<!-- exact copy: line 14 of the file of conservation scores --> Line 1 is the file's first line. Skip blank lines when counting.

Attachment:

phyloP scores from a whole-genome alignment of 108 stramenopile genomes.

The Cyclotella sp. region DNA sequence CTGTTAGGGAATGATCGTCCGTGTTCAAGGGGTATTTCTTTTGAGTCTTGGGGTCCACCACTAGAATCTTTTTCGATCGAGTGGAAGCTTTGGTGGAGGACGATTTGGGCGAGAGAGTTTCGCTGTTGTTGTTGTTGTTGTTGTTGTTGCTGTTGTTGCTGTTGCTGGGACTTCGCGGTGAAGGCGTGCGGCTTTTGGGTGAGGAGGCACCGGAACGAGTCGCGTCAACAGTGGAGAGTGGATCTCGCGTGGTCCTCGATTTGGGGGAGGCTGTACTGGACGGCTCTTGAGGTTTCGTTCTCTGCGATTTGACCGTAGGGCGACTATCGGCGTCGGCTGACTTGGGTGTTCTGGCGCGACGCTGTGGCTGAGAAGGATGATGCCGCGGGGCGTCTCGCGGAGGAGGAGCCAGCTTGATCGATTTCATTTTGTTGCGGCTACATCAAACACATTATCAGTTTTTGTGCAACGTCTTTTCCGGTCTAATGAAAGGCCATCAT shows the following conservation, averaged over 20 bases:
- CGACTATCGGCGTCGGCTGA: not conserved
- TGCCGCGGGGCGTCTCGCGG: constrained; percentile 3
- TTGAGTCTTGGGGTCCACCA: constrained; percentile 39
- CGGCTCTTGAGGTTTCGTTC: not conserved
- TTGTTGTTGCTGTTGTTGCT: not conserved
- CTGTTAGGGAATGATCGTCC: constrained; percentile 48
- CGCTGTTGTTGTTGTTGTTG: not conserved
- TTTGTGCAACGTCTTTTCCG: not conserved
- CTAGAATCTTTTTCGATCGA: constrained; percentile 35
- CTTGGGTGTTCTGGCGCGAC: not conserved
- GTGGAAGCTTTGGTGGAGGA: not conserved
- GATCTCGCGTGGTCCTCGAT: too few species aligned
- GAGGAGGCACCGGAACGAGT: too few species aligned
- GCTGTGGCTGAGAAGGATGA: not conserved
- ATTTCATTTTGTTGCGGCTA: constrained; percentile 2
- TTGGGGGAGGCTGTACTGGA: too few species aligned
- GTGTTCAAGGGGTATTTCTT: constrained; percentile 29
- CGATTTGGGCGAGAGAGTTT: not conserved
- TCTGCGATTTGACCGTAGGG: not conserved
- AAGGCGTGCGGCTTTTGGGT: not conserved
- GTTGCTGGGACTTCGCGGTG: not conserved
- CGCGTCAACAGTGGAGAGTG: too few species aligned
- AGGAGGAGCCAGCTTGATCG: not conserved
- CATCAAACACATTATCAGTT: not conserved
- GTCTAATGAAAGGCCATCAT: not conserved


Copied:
- GATCTCGCGTGGTCCTCGAT: too few species aligned